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Every family has a past, most of which is concealed in collective and individual whispers. The resulting silence creates wide gaps between parents and children, brothers and sisters. Yet the time eventually comes when some people, tired of distance, look for answers.
My Father’s Ears, the debut novel of New Zealand-based travel writer Karen Goa, tells the story of Sophia Sanzari, the daughter of an Italian-Canadian immigrant, Lou. Right at the beginning of the novel, Sophia finds out that she has a brother. His name is Alex and he comes all the way from New Zealand. The purpose of his visit in Canada is to get to know more about the history of the Sanzari family, now that he has a son.
At the arrival of Lou’s long-sought son, Sophia is initially sceptical. She gradually warms up to Alex and finds herself discovering new truths about her family, which has been pulled apart by their history of journeys and mysteries. She learns not only about Lou and Alex, but also her own mother, Rose. As he relates his childhood experiences, Lou (“Luigi” in Italian) reveals that he and his brother, Antonio, suffered at an internment camp during World War II. They faced abuse simply for belonging to the nation headed by the fascist dictator, Mussolini. What made matters worse for the boys was their separation from their mother and their sisters, Carmina and Margherita. Through her father Lou, Sophia learns about the bleak reality of war and loneliness, the eagerness to escape and the conflict between one’s needs and those of others.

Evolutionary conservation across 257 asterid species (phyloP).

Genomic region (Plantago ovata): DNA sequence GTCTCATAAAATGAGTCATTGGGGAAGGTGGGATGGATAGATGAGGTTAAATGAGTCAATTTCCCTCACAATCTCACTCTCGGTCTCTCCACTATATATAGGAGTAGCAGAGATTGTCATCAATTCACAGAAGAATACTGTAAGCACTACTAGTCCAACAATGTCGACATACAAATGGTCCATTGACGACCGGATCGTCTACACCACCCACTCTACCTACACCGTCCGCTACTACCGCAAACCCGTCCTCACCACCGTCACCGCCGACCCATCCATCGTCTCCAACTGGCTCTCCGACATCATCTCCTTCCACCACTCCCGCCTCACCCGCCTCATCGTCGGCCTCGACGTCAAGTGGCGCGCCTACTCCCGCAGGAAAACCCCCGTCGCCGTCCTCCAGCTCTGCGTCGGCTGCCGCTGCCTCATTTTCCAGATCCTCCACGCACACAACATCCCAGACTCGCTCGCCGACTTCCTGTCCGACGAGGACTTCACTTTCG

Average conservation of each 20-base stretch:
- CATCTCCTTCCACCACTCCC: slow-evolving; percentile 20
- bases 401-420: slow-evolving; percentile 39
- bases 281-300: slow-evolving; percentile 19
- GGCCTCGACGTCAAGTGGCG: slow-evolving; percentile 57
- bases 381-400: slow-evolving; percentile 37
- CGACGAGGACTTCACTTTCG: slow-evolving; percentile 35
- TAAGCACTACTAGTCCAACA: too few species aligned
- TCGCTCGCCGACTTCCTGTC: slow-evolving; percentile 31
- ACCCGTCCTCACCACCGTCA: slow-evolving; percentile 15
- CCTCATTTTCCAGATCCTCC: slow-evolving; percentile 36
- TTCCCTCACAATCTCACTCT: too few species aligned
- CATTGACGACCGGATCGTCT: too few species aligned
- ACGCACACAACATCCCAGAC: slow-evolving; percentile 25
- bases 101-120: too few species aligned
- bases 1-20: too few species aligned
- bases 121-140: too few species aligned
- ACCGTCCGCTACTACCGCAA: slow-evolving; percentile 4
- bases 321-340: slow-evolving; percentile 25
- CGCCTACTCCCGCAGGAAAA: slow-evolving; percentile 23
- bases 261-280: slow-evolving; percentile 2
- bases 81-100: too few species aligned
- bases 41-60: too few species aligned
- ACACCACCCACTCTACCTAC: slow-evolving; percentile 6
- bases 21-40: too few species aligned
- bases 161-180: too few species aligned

This story of familial relationships is set against an emotional backdrop of war and immigration history. Through the character of Sophia, the story is painful, comical, dramatic, and sincere. And Goa’s skillful incorporation of Italian culture, language and gastronomy enlivens the narrative, inviting the reader to travel through time, from continent to continent, with the reassuring thought that anyone can open a door to the future despite a past of darkness.
Reviewed by Azariah Alfante
My Father’s Ears
By Karen Goa
Published by GoaNotesNZ